The e-Sourcing Technology Roadmap To "Collaborative Optimisation"
An Example of an e-Sourcing Technology Roadmap
Let's begin by taking a look at how a mature user of sourcing technology views the way that the world of e-Sourcing is progressing. The following slide is from Maersk, who operate more than 1000 e-Sourcing Reverse Auctions per annum.
e-Sourcing is moving away from a price only focus to a more collaborative one, utilising two recent complimentary developments in e-Sourcing platform technology:
- collaborative (or expressive) bidding; and
- advanced award optimisation algorithms
The combination of these technologies has allowed the expression "Collaborative Optimisation" to be coined by AT Kearney.
Collaborative or Expressive Bidding
Expressive Bidding is a means of giving suppliers influence over more than just the price field in an e-RFQ/P. At line item level, customer's initial requirement are used as a baseline, against which suppliers can of course quote. However selectively against each line item, on a second line, suppliers are able to modify some of the elements of the customer's specification to collaboratively offer an alternative solution which may be even more value advantaged.
- Individual elements of goods/services specifications
- Delivery lead-time
- Minimum order quantity
Additionally suppliers can configure the platform to create their own bundles with conditional if/then discounts or rebates.
Building this degree of flexibility into an e-Sourcing platform makes the evaluation of such complex bids even more challenging than it already is. And that's where advanced optimisation comes in.
Advanced Award Optimisation Algorithms
So what is advanced e-Sourcing award optimisation? Trade Extensions use the following example to explain the principle.
In it there are three suppliers bidding for five contracts (or line items) A, B, C, D and E. No supplier is to be awarded more than three contracts, but two of the suppliers have proposed that if they received two or more contracts, they would provide an additional 10% discount.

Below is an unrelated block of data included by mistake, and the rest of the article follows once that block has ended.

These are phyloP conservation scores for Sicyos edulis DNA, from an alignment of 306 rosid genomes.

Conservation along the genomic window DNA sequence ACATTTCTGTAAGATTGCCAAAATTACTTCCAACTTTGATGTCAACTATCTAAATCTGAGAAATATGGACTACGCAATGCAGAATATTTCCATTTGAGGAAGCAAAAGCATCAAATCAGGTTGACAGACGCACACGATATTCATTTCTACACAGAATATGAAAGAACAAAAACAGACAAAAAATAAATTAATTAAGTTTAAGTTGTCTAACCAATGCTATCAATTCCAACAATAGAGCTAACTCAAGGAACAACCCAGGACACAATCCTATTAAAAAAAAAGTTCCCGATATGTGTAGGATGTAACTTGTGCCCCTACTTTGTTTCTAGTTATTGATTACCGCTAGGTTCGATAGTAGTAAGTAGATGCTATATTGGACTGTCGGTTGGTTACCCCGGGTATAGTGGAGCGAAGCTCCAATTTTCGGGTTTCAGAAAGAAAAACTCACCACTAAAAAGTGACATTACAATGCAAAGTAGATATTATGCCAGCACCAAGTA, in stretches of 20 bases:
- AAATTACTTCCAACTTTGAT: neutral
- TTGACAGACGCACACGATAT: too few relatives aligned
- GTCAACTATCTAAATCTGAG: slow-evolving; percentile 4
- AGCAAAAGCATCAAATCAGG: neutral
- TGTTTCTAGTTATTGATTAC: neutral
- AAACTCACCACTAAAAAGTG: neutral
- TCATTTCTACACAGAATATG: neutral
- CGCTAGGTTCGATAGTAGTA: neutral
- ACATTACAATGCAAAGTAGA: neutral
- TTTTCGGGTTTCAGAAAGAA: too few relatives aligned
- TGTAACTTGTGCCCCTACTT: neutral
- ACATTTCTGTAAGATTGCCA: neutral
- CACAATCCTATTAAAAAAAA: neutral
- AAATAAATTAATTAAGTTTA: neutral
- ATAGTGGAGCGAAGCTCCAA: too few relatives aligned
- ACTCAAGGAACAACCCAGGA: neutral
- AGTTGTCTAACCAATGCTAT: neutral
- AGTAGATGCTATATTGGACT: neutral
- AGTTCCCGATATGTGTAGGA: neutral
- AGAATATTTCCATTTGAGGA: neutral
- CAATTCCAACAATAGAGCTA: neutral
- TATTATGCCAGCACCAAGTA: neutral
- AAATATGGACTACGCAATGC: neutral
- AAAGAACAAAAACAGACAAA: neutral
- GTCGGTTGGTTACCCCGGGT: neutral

So what's the optimum solution?
It should be easy shouldn't it ?
Even for such a simple problem, the answer is more complicated than you may have thought. If you tried that exercise, you'll have discovered that for even this simple problem with so few variables, a lot of computation needs to be done to work out the optimum solution.
Here's what the Trade Extensions platform would have given as the optimised answer.
So, did you get 493.2 ?
Now imagine a transportation e-RFQ, for less than full truck-loads between thousands of network nodes (i.e. lanes) and twenty suppliers, each of which offers differing discount levels for various levels of business. If we want to know what the optimum solution would be for a maximum of two/three/four suppliers using the current generation of award optimisation algorithms, manually, the optimisation problem now becomes massive. With current optimisation technology, despite the complexities of supplier proposed discount structures these scenarios can now be modeled in seconds and evaluated by teams of stakeholders immediately.
Collaborative Optimisation Case Examples
Providers of "Collaborative Optimization" Technology
There are several providers of collaborative optimisation technology.
"Clearly, the two strongest best-of-breed candidates (without broader sourcing/procurement suite capabilities) in this category are CombineNet and Trade Extensions.... For suites, BravoSolution, Emptoris and Iasta all have advanced sourcing/optimization capabilities that are worthy of consideration, especially in the context of broader e-sourcing deployments". Source: Spend Matters: - A Foundational Look At The Evolution of Sourcing Technology and Platforms
More Information on e-Sourcing
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